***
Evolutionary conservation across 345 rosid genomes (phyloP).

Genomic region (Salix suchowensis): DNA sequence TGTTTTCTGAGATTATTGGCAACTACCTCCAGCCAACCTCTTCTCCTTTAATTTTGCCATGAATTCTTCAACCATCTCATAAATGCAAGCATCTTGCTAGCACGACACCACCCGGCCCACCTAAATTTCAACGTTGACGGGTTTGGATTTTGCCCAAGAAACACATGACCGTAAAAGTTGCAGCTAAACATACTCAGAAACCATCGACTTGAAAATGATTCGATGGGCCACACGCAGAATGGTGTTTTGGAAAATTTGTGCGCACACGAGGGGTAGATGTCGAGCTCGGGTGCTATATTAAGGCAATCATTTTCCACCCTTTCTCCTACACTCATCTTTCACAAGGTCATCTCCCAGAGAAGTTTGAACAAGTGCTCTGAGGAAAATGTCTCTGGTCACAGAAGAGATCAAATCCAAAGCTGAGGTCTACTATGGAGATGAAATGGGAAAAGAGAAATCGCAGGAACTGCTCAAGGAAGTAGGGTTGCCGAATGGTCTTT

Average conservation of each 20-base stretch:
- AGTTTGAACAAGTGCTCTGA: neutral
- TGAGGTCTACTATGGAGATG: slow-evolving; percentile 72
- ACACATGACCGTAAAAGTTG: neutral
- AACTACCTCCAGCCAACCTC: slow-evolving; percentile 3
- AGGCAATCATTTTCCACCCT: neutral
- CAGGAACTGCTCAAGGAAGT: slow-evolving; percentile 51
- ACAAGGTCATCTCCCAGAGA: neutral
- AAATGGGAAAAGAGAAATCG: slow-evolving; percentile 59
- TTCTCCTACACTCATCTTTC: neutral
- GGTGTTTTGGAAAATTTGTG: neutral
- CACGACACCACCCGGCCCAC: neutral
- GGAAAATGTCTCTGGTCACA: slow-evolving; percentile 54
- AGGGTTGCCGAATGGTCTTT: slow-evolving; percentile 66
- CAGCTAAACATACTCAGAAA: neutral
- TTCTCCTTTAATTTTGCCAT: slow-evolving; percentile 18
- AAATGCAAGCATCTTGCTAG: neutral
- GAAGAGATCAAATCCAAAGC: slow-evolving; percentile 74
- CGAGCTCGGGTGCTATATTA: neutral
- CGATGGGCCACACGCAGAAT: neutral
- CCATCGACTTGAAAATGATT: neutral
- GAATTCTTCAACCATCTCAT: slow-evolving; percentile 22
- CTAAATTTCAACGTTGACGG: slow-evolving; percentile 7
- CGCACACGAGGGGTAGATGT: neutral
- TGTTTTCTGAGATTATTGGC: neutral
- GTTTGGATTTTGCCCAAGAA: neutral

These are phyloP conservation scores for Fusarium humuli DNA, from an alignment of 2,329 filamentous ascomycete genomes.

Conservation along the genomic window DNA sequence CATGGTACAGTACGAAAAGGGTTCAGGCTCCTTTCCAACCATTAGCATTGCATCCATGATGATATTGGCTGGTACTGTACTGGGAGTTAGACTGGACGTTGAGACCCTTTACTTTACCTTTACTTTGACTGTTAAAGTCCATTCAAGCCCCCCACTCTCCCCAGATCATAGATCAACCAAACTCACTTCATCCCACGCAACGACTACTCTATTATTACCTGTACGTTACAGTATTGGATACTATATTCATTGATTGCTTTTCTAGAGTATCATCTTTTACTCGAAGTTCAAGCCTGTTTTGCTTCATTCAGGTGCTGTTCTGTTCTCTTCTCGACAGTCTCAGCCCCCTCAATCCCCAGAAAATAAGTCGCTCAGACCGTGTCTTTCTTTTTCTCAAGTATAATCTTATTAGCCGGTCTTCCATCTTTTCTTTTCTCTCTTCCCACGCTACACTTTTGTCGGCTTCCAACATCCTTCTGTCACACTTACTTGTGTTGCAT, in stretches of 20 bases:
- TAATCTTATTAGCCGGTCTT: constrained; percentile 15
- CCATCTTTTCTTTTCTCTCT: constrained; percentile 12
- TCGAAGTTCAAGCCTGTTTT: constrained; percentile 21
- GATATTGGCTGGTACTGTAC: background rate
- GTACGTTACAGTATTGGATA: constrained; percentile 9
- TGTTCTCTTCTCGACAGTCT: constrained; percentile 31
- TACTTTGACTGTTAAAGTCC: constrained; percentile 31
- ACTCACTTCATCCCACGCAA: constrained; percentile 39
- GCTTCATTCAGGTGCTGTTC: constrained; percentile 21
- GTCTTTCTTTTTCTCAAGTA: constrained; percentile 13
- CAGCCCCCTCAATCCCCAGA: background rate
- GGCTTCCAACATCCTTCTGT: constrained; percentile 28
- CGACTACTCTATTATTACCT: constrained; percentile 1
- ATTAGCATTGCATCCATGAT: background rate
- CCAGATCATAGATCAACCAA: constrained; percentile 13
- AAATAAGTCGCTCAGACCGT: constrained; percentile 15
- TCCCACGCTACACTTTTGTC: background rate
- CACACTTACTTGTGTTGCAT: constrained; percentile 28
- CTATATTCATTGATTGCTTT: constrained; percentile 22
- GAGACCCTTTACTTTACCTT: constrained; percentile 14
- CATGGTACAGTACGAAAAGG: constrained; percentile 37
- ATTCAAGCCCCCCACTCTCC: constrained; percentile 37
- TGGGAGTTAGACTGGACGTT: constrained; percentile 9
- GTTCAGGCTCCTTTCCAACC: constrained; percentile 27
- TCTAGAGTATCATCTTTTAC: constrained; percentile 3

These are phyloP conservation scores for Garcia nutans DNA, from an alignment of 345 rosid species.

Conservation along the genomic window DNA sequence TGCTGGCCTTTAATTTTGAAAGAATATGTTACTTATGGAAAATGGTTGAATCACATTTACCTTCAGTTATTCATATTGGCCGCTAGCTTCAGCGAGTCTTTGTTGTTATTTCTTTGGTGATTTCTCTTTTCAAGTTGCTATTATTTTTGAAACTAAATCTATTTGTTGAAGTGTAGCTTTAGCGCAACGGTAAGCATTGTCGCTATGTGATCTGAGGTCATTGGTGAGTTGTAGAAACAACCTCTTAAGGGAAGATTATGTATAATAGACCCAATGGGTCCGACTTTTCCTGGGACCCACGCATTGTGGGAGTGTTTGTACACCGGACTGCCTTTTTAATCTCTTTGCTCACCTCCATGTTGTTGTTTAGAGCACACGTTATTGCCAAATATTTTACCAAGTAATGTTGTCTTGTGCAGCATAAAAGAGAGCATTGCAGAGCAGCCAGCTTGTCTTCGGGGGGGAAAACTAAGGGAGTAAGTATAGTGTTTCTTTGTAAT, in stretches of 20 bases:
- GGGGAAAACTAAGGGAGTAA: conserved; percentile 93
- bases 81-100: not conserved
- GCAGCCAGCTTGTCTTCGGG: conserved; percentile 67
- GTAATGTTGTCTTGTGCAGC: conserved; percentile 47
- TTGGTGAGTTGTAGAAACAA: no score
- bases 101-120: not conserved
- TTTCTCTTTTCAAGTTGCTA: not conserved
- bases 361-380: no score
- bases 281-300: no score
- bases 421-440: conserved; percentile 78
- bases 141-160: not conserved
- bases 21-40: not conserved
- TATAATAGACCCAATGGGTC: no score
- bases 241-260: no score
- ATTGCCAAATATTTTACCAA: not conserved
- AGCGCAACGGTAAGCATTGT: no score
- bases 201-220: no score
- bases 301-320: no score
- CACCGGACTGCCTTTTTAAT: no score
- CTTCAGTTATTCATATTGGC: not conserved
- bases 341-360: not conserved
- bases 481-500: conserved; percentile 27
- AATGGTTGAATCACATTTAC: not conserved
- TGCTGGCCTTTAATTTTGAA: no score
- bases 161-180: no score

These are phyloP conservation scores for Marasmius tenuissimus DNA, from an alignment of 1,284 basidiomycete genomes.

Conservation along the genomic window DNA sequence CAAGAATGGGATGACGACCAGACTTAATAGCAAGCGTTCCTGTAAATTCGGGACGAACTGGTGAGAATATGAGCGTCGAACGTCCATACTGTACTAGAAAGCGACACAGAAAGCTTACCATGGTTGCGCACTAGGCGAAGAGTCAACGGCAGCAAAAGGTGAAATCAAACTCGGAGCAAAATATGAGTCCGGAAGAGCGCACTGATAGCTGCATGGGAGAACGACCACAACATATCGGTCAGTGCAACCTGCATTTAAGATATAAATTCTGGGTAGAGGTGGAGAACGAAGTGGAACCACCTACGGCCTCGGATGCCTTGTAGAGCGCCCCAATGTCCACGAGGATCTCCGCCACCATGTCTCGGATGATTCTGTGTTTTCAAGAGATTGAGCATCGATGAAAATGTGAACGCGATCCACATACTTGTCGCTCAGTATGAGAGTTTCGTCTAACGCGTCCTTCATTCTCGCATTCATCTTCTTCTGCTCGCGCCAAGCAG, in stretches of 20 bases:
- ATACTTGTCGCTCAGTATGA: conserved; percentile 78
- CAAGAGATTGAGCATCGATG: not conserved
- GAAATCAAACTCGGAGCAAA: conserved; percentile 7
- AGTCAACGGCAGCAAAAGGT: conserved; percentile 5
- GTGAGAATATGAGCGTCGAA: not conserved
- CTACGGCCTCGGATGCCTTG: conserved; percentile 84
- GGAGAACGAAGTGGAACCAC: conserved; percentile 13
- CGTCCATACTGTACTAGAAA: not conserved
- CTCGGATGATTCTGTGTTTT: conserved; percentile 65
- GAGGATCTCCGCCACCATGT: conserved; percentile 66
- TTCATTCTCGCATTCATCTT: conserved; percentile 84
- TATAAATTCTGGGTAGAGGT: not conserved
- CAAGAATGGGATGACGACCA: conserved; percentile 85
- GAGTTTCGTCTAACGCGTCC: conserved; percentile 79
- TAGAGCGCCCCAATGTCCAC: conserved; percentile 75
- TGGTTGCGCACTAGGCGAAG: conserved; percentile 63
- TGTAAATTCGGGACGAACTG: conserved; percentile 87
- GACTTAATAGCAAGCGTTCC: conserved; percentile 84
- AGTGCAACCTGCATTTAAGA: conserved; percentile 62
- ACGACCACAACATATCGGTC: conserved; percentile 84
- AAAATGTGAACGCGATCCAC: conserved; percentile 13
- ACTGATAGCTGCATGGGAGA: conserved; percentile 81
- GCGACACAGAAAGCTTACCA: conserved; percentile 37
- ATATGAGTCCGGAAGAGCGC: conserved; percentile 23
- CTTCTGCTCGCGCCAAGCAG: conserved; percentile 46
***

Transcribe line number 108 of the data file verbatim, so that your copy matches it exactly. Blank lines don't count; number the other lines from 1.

- ATATGAGTCCGGAAGAGCGC: conserved; percentile 23